Build or Buy? An Executive’s Guide to IoT Platforms
While some amount of custom development is inevitable when building out an IoT environment, companies should be wary of the drawbacks of building a platform from scratch.
But despite the plethora of options available on the market, a significant number of companies are developing their own IoT platforms.
Informa recently surveyed people whose companies have deployed IoT projects at production scale. While 30% of respondents said they purchased a single off-the-shelf platform, 24% said they developed one in-house.
“What’s interesting is that what I’ve heard from speaking to vendors is that build-your-own is their number one competitor,” said Jessica Groopman, industry analyst and founding partner, Kaleido Insights. “The nature of IoT is such that, in a word, it’s heterogeneous,” Groopman said. She explained that the IoT projects make use of a plethora of sensors, all with different power, connectivity and security requirements.
While most IoT platforms were created to support such diversity, many companies “end up building their own or deploying a hybrid solution,” Groopman said.
Nomenclature further complicates matters, according to Dilip Sarangan, global research director for IoT, Frost & Sullivan. “Calling something a platform is misleading because it makes everyone think that this will manage every device and every system I put on there. Not always,” he explained. While Sarangan said that 450 to 500 vendors claim to offer an IoT platform, “only 30-40 offer true platform capabilities.” He continued: “A platform is not a one-dimensional software solution.” Conversely, it is a layered technology with support for a variety of capabilities and technology providers. Ultimately, an IoT platform is “seamlessly integrated so that data moves between operators and solution providers,” Sarangan said.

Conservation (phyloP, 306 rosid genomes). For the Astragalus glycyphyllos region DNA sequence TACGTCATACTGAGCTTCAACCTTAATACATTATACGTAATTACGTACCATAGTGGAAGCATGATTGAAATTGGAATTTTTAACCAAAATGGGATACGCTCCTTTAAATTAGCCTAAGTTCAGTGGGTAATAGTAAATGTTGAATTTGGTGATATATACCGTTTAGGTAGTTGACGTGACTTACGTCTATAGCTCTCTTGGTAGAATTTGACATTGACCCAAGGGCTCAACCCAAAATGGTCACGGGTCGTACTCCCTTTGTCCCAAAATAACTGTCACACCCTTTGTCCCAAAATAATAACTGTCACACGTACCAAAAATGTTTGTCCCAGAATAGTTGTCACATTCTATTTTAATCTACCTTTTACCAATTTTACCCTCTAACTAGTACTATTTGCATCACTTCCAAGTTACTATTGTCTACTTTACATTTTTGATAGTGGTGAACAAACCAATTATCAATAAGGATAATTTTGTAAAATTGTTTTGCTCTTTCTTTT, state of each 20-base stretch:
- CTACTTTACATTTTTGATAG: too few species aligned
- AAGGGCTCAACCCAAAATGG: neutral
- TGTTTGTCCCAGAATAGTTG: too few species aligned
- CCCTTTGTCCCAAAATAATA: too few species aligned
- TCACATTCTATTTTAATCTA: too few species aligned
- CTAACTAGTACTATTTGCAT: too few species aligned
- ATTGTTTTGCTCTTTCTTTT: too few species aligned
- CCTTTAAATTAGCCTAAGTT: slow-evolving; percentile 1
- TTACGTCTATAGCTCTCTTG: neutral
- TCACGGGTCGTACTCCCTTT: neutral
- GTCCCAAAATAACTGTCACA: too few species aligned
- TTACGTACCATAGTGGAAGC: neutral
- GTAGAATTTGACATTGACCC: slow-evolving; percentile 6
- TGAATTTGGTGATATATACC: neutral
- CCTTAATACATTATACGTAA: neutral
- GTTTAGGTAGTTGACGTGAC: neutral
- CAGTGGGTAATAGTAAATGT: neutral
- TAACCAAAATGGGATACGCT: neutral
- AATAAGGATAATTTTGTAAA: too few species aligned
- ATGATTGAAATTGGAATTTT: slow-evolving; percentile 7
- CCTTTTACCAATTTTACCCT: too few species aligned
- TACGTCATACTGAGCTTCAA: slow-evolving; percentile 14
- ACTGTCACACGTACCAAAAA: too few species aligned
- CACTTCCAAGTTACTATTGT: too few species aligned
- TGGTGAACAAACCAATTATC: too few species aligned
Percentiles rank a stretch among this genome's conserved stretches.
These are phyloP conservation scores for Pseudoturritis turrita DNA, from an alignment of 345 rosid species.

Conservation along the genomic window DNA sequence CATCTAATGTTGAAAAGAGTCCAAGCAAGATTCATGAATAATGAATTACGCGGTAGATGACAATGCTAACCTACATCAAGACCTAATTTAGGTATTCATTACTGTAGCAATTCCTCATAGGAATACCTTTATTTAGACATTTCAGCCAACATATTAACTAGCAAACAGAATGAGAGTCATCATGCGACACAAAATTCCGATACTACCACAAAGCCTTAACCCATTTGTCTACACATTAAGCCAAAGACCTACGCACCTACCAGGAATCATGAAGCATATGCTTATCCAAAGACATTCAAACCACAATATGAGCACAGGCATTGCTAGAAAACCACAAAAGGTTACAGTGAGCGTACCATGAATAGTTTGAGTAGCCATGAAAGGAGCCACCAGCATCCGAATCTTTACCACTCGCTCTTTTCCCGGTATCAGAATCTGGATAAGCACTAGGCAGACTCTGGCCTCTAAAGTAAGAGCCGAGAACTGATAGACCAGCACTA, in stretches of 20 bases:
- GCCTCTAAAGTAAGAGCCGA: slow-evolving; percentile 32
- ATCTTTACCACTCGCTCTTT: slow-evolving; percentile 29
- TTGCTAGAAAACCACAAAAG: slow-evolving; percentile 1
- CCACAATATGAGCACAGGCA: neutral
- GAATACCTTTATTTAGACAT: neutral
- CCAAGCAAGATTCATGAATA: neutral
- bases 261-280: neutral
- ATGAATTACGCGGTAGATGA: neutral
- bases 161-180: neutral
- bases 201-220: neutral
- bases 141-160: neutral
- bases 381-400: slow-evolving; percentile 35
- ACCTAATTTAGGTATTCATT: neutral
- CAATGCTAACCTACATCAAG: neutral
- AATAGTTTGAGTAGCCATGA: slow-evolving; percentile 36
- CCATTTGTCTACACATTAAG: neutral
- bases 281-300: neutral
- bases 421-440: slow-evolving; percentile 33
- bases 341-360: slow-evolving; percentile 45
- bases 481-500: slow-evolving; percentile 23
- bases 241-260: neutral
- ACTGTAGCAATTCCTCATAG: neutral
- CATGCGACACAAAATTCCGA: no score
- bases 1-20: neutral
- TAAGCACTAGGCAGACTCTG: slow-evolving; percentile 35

“Ultimately, the value is in the interoperability and different data sets and feeds talking to each other,” Groopman said. “That’s the core enabler for the whole downstream data value proposition: how do we connect data so we have greater visibility than we have today?”
Steve Hilton, an analyst and the president of MachNation, which runs an IoT performance test lab, frequently hears about IoT implementers interested in forging their own platform path. “One of the things we’ve found is that some place along the decision-making process, someone always says, ‘We’ll just build our own platform.’ People always think it will always be cheaper to build their own,” he said. However, that’s not necessarily the case.
To build an IoT platform, companies need development resources. “This can be a problem. You need to keep developers around to add capabilities to the platform but have enough work to keep them employed,” Sarangan said. “The cost is significant but there’s also the issue of availability of resources. There’s only a finite universe of developers out there.”
There’s also the challenge of flavor-of-the-month coding languages. “Whatever coding language you use today might become outdated, and you’ll need to completely overhaul the IoT platform or migrate to something else. Organizations aren’t necessarily thinking about these things when they develop in-house,” Sarangan said.